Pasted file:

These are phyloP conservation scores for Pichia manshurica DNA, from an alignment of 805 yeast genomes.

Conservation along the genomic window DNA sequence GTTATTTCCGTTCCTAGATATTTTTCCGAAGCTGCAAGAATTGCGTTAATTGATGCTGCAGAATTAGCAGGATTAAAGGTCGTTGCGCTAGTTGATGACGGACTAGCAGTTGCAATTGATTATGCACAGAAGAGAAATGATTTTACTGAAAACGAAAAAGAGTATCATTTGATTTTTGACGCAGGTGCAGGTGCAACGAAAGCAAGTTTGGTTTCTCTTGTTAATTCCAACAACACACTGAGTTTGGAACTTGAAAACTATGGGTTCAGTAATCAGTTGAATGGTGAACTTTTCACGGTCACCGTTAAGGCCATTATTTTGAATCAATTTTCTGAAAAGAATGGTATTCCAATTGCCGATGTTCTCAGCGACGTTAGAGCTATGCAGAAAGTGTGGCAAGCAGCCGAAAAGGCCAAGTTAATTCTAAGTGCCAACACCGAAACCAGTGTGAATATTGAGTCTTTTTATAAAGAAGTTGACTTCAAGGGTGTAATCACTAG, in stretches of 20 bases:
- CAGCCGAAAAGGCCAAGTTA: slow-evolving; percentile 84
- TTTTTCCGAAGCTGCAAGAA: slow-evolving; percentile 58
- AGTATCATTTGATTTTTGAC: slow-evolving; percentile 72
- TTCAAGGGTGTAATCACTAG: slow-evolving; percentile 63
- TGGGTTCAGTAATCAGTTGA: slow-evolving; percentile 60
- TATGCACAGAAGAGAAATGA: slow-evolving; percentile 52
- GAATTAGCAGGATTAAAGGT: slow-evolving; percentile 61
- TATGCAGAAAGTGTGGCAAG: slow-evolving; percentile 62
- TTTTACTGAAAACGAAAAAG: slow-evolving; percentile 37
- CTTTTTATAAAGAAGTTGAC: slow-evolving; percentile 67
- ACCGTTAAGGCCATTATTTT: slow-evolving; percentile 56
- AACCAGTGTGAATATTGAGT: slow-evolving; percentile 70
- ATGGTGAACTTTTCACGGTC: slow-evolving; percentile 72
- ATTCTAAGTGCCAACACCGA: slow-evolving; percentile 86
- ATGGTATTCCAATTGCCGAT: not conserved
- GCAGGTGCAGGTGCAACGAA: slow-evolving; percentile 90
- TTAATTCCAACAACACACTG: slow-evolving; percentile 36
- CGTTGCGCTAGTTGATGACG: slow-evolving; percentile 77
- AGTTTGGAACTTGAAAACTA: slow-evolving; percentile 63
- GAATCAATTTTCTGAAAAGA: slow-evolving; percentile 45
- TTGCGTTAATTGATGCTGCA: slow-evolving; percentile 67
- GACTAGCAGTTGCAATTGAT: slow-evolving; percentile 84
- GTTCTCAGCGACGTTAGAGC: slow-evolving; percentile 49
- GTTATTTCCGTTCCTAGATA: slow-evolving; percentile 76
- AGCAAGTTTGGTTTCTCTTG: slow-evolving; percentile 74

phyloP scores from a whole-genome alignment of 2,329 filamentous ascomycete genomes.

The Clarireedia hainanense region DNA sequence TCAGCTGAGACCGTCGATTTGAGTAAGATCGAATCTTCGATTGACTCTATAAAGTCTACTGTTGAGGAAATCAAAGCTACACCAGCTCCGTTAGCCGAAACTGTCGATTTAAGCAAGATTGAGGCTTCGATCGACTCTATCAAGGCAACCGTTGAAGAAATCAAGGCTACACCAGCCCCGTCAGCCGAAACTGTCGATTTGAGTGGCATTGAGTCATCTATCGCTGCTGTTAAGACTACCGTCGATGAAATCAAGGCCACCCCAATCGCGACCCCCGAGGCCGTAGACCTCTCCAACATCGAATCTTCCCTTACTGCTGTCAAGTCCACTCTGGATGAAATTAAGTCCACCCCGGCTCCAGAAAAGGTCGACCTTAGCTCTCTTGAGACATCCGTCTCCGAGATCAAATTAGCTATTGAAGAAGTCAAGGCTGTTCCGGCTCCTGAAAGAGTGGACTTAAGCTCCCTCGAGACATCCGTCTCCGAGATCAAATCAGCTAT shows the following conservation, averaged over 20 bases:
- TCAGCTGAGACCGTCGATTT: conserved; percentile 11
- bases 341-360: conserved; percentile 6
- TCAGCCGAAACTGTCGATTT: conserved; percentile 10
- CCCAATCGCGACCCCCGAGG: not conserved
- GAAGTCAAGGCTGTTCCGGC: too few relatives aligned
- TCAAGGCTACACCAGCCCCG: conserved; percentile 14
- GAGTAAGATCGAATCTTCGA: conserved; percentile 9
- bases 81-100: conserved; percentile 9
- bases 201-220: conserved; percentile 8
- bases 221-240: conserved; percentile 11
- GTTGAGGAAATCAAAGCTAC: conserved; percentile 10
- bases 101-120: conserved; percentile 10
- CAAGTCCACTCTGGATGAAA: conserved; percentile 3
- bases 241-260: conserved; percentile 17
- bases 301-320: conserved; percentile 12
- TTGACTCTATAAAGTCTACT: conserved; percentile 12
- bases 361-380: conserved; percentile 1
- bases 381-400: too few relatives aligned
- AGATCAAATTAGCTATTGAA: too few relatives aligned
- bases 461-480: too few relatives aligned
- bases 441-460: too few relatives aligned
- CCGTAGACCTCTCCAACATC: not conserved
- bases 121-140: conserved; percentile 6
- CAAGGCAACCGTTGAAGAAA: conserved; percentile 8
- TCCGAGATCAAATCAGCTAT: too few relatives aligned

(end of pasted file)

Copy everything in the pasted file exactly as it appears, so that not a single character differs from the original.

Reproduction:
These are phyloP conservation scores for Pichia manshurica DNA, from an alignment of 805 yeast genomes.

Conservation along the genomic window DNA sequence GTTATTTCCGTTCCTAGATATTTTTCCGAAGCTGCAAGAATTGCGTTAATTGATGCTGCAGAATTAGCAGGATTAAAGGTCGTTGCGCTAGTTGATGACGGACTAGCAGTTGCAATTGATTATGCACAGAAGAGAAATGATTTTACTGAAAACGAAAAAGAGTATCATTTGATTTTTGACGCAGGTGCAGGTGCAACGAAAGCAAGTTTGGTTTCTCTTGTTAATTCCAACAACACACTGAGTTTGGAACTTGAAAACTATGGGTTCAGTAATCAGTTGAATGGTGAACTTTTCACGGTCACCGTTAAGGCCATTATTTTGAATCAATTTTCTGAAAAGAATGGTATTCCAATTGCCGATGTTCTCAGCGACGTTAGAGCTATGCAGAAAGTGTGGCAAGCAGCCGAAAAGGCCAAGTTAATTCTAAGTGCCAACACCGAAACCAGTGTGAATATTGAGTCTTTTTATAAAGAAGTTGACTTCAAGGGTGTAATCACTAG, in stretches of 20 bases:
- CAGCCGAAAAGGCCAAGTTA: slow-evolving; percentile 84
- TTTTTCCGAAGCTGCAAGAA: slow-evolving; percentile 58
- AGTATCATTTGATTTTTGAC: slow-evolving; percentile 72
- TTCAAGGGTGTAATCACTAG: slow-evolving; percentile 63
- TGGGTTCAGTAATCAGTTGA: slow-evolving; percentile 60
- TATGCACAGAAGAGAAATGA: slow-evolving; percentile 52
- GAATTAGCAGGATTAAAGGT: slow-evolving; percentile 61
- TATGCAGAAAGTGTGGCAAG: slow-evolving; percentile 62
- TTTTACTGAAAACGAAAAAG: slow-evolving; percentile 37
- CTTTTTATAAAGAAGTTGAC: slow-evolving; percentile 67
- ACCGTTAAGGCCATTATTTT: slow-evolving; percentile 56
- AACCAGTGTGAATATTGAGT: slow-evolving; percentile 70
- ATGGTGAACTTTTCACGGTC: slow-evolving; percentile 72
- ATTCTAAGTGCCAACACCGA: slow-evolving; percentile 86
- ATGGTATTCCAATTGCCGAT: not conserved
- GCAGGTGCAGGTGCAACGAA: slow-evolving; percentile 90
- TTAATTCCAACAACACACTG: slow-evolving; percentile 36
- CGTTGCGCTAGTTGATGACG: slow-evolving; percentile 77
- AGTTTGGAACTTGAAAACTA: slow-evolving; percentile 63
- GAATCAATTTTCTGAAAAGA: slow-evolving; percentile 45
- TTGCGTTAATTGATGCTGCA: slow-evolving; percentile 67
- GACTAGCAGTTGCAATTGAT: slow-evolving; percentile 84
- GTTCTCAGCGACGTTAGAGC: slow-evolving; percentile 49
- GTTATTTCCGTTCCTAGATA: slow-evolving; percentile 76
- AGCAAGTTTGGTTTCTCTTG: slow-evolving; percentile 74

phyloP scores from a whole-genome alignment of 2,329 filamentous ascomycete genomes.

The Clarireedia hainanense region DNA sequence TCAGCTGAGACCGTCGATTTGAGTAAGATCGAATCTTCGATTGACTCTATAAAGTCTACTGTTGAGGAAATCAAAGCTACACCAGCTCCGTTAGCCGAAACTGTCGATTTAAGCAAGATTGAGGCTTCGATCGACTCTATCAAGGCAACCGTTGAAGAAATCAAGGCTACACCAGCCCCGTCAGCCGAAACTGTCGATTTGAGTGGCATTGAGTCATCTATCGCTGCTGTTAAGACTACCGTCGATGAAATCAAGGCCACCCCAATCGCGACCCCCGAGGCCGTAGACCTCTCCAACATCGAATCTTCCCTTACTGCTGTCAAGTCCACTCTGGATGAAATTAAGTCCACCCCGGCTCCAGAAAAGGTCGACCTTAGCTCTCTTGAGACATCCGTCTCCGAGATCAAATTAGCTATTGAAGAAGTCAAGGCTGTTCCGGCTCCTGAAAGAGTGGACTTAAGCTCCCTCGAGACATCCGTCTCCGAGATCAAATCAGCTAT shows the following conservation, averaged over 20 bases:
- TCAGCTGAGACCGTCGATTT: conserved; percentile 11
- bases 341-360: conserved; percentile 6
- TCAGCCGAAACTGTCGATTT: conserved; percentile 10
- CCCAATCGCGACCCCCGAGG: not conserved
- GAAGTCAAGGCTGTTCCGGC: too few relatives aligned
- TCAAGGCTACACCAGCCCCG: conserved; percentile 14
- GAGTAAGATCGAATCTTCGA: conserved; percentile 9
- bases 81-100: conserved; percentile 9
- bases 201-220: conserved; percentile 8
- bases 221-240: conserved; percentile 11
- GTTGAGGAAATCAAAGCTAC: conserved; percentile 10
- bases 101-120: conserved; percentile 10
- CAAGTCCACTCTGGATGAAA: conserved; percentile 3
- bases 241-260: conserved; percentile 17
- bases 301-320: conserved; percentile 12
- TTGACTCTATAAAGTCTACT: conserved; percentile 12
- bases 361-380: conserved; percentile 1
- bases 381-400: too few relatives aligned
- AGATCAAATTAGCTATTGAA: too few relatives aligned
- bases 461-480: too few relatives aligned
- bases 441-460: too few relatives aligned
- CCGTAGACCTCTCCAACATC: not conserved
- bases 121-140: conserved; percentile 6
- CAAGGCAACCGTTGAAGAAA: conserved; percentile 8
- TCCGAGATCAAATCAGCTAT: too few relatives aligned